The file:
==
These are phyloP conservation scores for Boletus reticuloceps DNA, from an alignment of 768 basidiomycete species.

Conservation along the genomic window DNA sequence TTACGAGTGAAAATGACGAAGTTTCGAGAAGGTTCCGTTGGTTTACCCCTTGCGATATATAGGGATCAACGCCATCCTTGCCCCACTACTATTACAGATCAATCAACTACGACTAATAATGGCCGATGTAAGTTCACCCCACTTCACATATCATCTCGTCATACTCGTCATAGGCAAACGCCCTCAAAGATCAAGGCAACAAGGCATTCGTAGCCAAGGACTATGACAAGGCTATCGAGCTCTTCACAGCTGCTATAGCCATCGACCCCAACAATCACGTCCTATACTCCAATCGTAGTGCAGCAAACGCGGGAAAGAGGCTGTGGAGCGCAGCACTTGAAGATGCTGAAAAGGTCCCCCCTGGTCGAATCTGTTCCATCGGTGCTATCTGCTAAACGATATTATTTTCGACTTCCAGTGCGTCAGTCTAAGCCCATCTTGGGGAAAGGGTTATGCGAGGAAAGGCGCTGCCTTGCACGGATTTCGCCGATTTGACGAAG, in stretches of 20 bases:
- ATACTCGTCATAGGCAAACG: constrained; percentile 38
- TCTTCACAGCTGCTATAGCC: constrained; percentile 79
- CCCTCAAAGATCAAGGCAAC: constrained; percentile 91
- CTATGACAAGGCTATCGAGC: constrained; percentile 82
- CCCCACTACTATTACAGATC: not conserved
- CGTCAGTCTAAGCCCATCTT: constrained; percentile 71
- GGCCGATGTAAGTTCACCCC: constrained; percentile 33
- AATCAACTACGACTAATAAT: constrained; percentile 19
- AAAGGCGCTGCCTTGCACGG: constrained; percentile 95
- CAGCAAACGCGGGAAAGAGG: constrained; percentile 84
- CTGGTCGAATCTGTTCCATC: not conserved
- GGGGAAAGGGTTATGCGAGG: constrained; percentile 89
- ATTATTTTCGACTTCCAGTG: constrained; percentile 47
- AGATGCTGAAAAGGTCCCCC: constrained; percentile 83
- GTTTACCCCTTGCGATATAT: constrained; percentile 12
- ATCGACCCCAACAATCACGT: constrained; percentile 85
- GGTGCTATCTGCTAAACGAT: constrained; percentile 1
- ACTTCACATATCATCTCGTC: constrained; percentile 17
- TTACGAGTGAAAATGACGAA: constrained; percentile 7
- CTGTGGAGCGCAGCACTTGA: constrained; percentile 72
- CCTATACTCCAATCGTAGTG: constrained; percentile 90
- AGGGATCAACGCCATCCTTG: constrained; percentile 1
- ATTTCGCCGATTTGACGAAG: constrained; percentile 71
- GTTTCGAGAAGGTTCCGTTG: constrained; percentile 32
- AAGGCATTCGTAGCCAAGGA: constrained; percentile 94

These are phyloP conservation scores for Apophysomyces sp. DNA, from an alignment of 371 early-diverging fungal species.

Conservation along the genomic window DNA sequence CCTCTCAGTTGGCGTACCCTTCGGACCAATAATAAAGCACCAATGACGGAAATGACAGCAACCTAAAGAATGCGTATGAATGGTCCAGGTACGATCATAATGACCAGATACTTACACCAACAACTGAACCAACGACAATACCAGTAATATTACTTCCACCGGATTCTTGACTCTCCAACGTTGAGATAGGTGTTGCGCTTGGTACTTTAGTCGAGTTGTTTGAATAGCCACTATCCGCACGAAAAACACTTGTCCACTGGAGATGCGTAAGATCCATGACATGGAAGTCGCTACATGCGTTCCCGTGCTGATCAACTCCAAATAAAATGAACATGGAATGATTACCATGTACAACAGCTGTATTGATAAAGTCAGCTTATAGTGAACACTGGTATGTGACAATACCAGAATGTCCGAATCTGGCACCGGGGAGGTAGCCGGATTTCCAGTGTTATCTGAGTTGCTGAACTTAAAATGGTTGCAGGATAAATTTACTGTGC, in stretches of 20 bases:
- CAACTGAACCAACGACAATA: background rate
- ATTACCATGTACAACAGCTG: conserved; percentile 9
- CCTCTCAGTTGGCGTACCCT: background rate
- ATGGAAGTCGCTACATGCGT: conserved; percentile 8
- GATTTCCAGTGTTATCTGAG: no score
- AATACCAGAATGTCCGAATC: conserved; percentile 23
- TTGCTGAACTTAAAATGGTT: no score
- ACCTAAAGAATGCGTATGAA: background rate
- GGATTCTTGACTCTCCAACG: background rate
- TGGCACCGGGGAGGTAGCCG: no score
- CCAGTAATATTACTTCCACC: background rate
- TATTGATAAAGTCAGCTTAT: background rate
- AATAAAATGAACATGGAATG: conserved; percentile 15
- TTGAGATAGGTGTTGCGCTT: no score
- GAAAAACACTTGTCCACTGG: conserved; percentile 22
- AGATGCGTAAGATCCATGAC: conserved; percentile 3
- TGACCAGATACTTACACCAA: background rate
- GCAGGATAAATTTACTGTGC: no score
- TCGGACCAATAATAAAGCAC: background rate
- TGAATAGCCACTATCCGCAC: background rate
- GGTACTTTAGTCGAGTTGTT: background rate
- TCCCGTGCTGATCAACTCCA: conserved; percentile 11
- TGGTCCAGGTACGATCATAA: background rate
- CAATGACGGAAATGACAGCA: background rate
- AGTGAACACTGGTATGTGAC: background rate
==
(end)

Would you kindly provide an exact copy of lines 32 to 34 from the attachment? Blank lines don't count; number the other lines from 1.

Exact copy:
- CCTCTCAGTTGGCGTACCCT: background rate
- ATGGAAGTCGCTACATGCGT: conserved; percentile 8
- GATTTCCAGTGTTATCTGAG: no score